New People editor apologises ‘unreservedly’ amid uproar over use of R-word
The editor of the New People issued a formal apology on Friday after the use of the word “retarded” in an article caused an uproar in the community.
In a statement issued to the press, Antonio Rocca said: “The editor of the New People unreservedly apologises for the use of a word which is considered to be offensive to people with disabilities.”
“There is no excuse for the failure to spot the offence that the word would create.”
“It will not be used again.”
The word was used in an article to describe Opposition political parties in Gibraltar.
Together Gibraltar raised criticism of its use on Thursday and this was followed by statements from the Gibraltar Disability Society and the Gibraltar Disability Rights Federation.
And while the apology was described as “unreserved,” it came loaded with political messaging.
“The New People also notes how closely its articles are read and scrutinised and is pleased to see that it continues to set the political agenda,” Mr Rocca said.
“Our readers can be assured that we will continue to highlight the uncomfortable issues that our ideological political opponents wish they could avoid.”
“We will also continue to point out their inconsistencies and failures.”
“We shall ensure we do so without employing language that any collective may, rightly, find offensive and which might permit our opponents the luxury of umbrage.”
He said the New People “notes the huge advances made in the past 10 years” since the GSLP/Liberal Party Government took office “in relation to all matters affecting people with disabilities.”
“That progress has arisen after many years of under investment,” he added.
The original news article drew a scathing response from Gibraltar’s disability awareness charities before the apology was issued by the weekly newspaper.
And the apology drew a lukewarm welcome.
The Gibraltar Disability Society said it “cautiously welcomes the ‘unreserved apology’ by the editor of the New People for its use of a word offensive to persons with disabilities and their families.”
“The apology came shortly after the publication of a press release by the Disability Society expressing its outrage and calling for a public apology,” the charity said.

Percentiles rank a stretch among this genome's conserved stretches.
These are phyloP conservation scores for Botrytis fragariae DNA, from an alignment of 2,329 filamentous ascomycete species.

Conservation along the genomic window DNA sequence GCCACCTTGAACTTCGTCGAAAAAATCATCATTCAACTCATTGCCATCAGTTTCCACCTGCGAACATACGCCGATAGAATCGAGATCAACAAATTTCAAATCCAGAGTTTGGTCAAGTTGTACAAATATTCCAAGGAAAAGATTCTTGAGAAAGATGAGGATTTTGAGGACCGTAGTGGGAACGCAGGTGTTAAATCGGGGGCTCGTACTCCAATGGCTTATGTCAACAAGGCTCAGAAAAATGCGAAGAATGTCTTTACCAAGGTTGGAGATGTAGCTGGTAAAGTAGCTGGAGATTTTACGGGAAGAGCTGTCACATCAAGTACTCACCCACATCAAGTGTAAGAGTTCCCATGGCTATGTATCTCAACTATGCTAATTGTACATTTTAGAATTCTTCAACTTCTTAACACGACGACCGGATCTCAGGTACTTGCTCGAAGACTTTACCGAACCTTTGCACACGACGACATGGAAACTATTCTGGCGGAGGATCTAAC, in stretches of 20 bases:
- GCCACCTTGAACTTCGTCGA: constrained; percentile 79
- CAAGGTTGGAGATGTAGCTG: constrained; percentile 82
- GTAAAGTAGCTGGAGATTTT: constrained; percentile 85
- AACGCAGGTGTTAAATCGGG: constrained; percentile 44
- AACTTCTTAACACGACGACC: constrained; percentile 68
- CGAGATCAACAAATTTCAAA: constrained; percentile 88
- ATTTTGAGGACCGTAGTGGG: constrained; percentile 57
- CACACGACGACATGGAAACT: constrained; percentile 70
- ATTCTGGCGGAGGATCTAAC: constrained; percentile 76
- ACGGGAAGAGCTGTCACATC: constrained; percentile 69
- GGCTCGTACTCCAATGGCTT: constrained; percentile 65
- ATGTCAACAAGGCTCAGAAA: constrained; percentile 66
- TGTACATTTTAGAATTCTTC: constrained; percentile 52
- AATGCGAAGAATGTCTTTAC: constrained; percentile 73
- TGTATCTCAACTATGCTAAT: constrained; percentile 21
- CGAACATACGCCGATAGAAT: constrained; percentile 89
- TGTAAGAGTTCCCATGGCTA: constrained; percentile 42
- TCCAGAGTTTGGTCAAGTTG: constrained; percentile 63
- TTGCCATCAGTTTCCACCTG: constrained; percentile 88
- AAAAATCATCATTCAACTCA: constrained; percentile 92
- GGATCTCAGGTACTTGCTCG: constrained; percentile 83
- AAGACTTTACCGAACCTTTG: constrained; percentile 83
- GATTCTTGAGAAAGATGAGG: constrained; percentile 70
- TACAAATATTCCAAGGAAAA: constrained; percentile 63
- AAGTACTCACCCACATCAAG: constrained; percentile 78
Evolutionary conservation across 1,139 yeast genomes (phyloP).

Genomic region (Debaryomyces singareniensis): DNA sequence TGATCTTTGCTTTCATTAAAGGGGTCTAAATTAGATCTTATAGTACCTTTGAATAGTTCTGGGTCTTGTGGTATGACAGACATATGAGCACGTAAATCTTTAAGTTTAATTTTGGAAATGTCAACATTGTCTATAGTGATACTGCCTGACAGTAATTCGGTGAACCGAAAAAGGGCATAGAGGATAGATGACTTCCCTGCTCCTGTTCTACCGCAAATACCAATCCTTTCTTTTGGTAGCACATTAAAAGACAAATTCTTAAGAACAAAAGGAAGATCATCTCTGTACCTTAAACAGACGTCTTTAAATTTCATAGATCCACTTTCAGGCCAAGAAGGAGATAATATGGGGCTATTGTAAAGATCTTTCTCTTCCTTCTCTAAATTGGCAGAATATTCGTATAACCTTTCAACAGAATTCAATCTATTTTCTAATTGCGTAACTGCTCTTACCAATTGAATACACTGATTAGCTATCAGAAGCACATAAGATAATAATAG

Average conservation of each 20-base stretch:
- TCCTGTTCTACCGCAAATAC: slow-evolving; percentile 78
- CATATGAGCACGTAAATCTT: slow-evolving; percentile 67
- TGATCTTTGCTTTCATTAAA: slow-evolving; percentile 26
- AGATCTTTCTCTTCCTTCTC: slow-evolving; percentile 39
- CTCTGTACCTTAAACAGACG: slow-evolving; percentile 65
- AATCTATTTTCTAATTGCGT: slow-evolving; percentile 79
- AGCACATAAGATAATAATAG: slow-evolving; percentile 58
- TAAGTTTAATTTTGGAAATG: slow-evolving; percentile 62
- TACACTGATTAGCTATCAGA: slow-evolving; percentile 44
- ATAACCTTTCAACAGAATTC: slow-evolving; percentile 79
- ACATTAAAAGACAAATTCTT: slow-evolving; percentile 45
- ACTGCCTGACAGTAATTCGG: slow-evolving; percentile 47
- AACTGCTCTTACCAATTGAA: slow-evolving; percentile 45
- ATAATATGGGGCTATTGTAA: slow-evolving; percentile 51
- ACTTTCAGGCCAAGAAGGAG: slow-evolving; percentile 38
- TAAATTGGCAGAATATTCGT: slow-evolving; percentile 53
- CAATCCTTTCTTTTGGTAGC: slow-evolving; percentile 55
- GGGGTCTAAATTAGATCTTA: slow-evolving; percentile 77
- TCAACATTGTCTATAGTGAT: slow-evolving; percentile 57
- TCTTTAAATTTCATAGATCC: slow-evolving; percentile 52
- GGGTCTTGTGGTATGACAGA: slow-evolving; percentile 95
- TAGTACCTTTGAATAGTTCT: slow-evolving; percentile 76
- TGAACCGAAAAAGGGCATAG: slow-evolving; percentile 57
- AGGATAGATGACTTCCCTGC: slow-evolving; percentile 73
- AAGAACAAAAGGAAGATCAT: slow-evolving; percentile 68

“The New People’s press release goes on to mention the huge advances made over the past ten years in relation to disability issues.”
“The Disability Society would like to point out that it has been fighting on all disability issues and has contributed to the substantial improvements over the past 55 years.”
“Sadly the ‘unreserved apology’ has been watered down by the inclusion of the New People’s political agenda which includes the final remark that it will refrain from using offensive language that will permit their political opponents the luxury of umbrage.”
“Surely an unreserved apology should be just that – an apology to those that have been offended by language that is outdated and insulting.”
The Gibraltar Disability Rights Federation had earlier also called for an apology and said it was “severely disheartened by the offensive language” which has caused offence to people with disabilities and their families.
“While ‘mental retardation’ was originally introduced as a medical term in 1961 for people with intellectual disabilities, in the decades since, the R-word has become an insult used all too commonly in everyday language (specialolympics.org),” the GDRF said in a statement.
“Those using this word should have more regard for the pain that it can cause to persons with disabilities and their families and the fact that the use of words like this continues to push persons with intellectual disabilities to the sidelines.”
“The GDRF is fully aware that Gibraltar is for the most part wholly outdated in its legislation regarding Disabilities and that this might still create the illusion that the use of these terms will still be accepted in our Society, but the GDRF will lobby for the eradication of such language from our community.”
“This is yet another example of why we must as a society progress into the 21st Century when it comes to Disability Rights, and do so quickly, with a closer implementation of the UN Convention on the Rights of Persons with Disabilities, intended to protect the rights and dignity of persons with disabilities.”
“Dignity and respect are imperative in relation to this statement,” the GDRF added.
“Such a Convention would hopefully eradicate the use of such derogatory and outdated terms, starting with the editors of this particular newspaper, who should have opted for a more dignified and appropriate use of language.”
“The GDRF has reported the matter to the newly formed Special Needs and Disability Coordination and Liaison Office at No.6 Convent Place and will await a reply.”